Aerospace & Packaging

Production of Aerospace Products and Parts is Accelerating; Plastics Packaging Demand Will Exceed Growth in the Overall Economy
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Production of Aerospace Products and Parts is Accelerating
We have raised our forecast for the total U.S. output of aerospace products and parts. After slipping by 1% in 2011, total U.S. production of aircraft and parts is expected to grow by 6% in both 2012 and 2013. On the civilian side, this growth will be generated by rising export demand from emerging economies, and the need to replace older planes in the developed countries with the new generation of fuel-efficient models.  For defense contractors, the fastest growth in demand will be for unmanned aircraft (a.k.a. drones).

As the accompanying chart illustrates, this industry came out of the Great Recession much sooner than many other U.S. industries, and it has been steadily rising ever since. The latest data show that total output of aircraft and parts expanded by 7% in the third quarter of this year when compared with the same quarter of a year earlier. That is the fastest quarterly growth in the past five years. We do not expect the rate of output to accelerate in the coming year, but we do think that the industry can sustain this momentum for a while.

Tightening supply conditions will become more of an issue as the overall economy regains its footing. Prices for many of the materials used in the aerospace industry and its supply chain are already quite high, and it is likely they will go higher in the coming year. The low value of the dollar is spurring demand for many U.S.-made goods, including aircraft and parts, but it is also pushing the price of most commodities higher.  The biggest challenge in the coming years will be balancing uneven demand growth with slower delivery times and higher prices for metals, resins, and other materials.

Plastics Packaging Demand Will Exceed Growth in the Overall Economy
Global market demand for plastics packaging products will grow at a rate of 4%-5% in 2013 and beyond. Emerging markets and developing countries will experience the fastest growth, but gains in the developed countries will also be solid.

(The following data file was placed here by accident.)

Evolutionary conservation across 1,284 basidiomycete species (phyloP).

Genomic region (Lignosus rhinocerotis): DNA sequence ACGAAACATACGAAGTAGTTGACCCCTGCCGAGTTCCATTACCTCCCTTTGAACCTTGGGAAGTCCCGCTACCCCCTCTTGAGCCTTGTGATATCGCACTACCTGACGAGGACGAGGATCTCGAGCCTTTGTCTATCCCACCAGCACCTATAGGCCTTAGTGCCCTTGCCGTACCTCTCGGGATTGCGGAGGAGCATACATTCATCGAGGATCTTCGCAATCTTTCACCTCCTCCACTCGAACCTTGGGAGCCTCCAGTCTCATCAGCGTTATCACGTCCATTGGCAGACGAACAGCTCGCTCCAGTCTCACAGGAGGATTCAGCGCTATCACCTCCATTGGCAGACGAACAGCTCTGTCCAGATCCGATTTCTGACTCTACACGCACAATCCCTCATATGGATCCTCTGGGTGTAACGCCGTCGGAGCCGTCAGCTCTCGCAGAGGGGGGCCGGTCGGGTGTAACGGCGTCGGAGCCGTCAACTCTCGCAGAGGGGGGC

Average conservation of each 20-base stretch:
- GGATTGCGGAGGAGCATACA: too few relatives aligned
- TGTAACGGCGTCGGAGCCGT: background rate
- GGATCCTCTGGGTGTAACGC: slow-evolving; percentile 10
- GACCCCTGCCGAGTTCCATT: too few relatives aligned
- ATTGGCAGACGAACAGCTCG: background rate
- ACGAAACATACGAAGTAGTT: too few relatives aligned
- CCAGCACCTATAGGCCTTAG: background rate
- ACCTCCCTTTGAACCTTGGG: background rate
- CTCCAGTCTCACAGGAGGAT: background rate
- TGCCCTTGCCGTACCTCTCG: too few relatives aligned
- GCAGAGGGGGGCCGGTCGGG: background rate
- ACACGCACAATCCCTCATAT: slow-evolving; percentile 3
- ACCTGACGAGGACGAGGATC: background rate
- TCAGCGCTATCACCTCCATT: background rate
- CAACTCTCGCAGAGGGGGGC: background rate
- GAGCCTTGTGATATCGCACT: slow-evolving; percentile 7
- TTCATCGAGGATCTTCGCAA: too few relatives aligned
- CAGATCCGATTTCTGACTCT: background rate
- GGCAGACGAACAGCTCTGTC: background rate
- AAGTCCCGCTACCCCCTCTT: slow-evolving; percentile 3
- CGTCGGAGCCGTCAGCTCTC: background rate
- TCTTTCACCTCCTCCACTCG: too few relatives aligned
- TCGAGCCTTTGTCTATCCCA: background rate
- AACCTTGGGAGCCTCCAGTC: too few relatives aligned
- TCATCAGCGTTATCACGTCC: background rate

The largest markets for packaging products in the near term will continue to be North America and Europe. These markets are characterized by a large number of middle-class consumers and an aging population. Slower-than-average growth in retail sales of packaged goods will persist in these countries in 2013, and this will have a dampening effect on their overall levels of plastics packaging consumption in the near-term. But despite their sluggish economies, these markets will still experience rising demand for packaging products that are lightweight and sustainable.
Consumers in these markets are increasingly aware of the connections between fossil fuel consumption, greenhouse gas emissions, recycling, and their consumption of plastics packaging.

Many of the major retailers (i.e. Walmart) continue to build their marketing initiatives around the concept of sustainability. This will increase in the coming years. Plastics packaging products possess many attributes that are both sustainable and environmentally-friendly, and they will continue to penetrate into the markets of other materials such as glass, metal and paper. Issues with de-selection (such as bag bans) will persist, but thanks to rapidly improving technologies and heightened environmental awareness, the net consumption of the ever-improving array of plastics packaging products will steadily expand.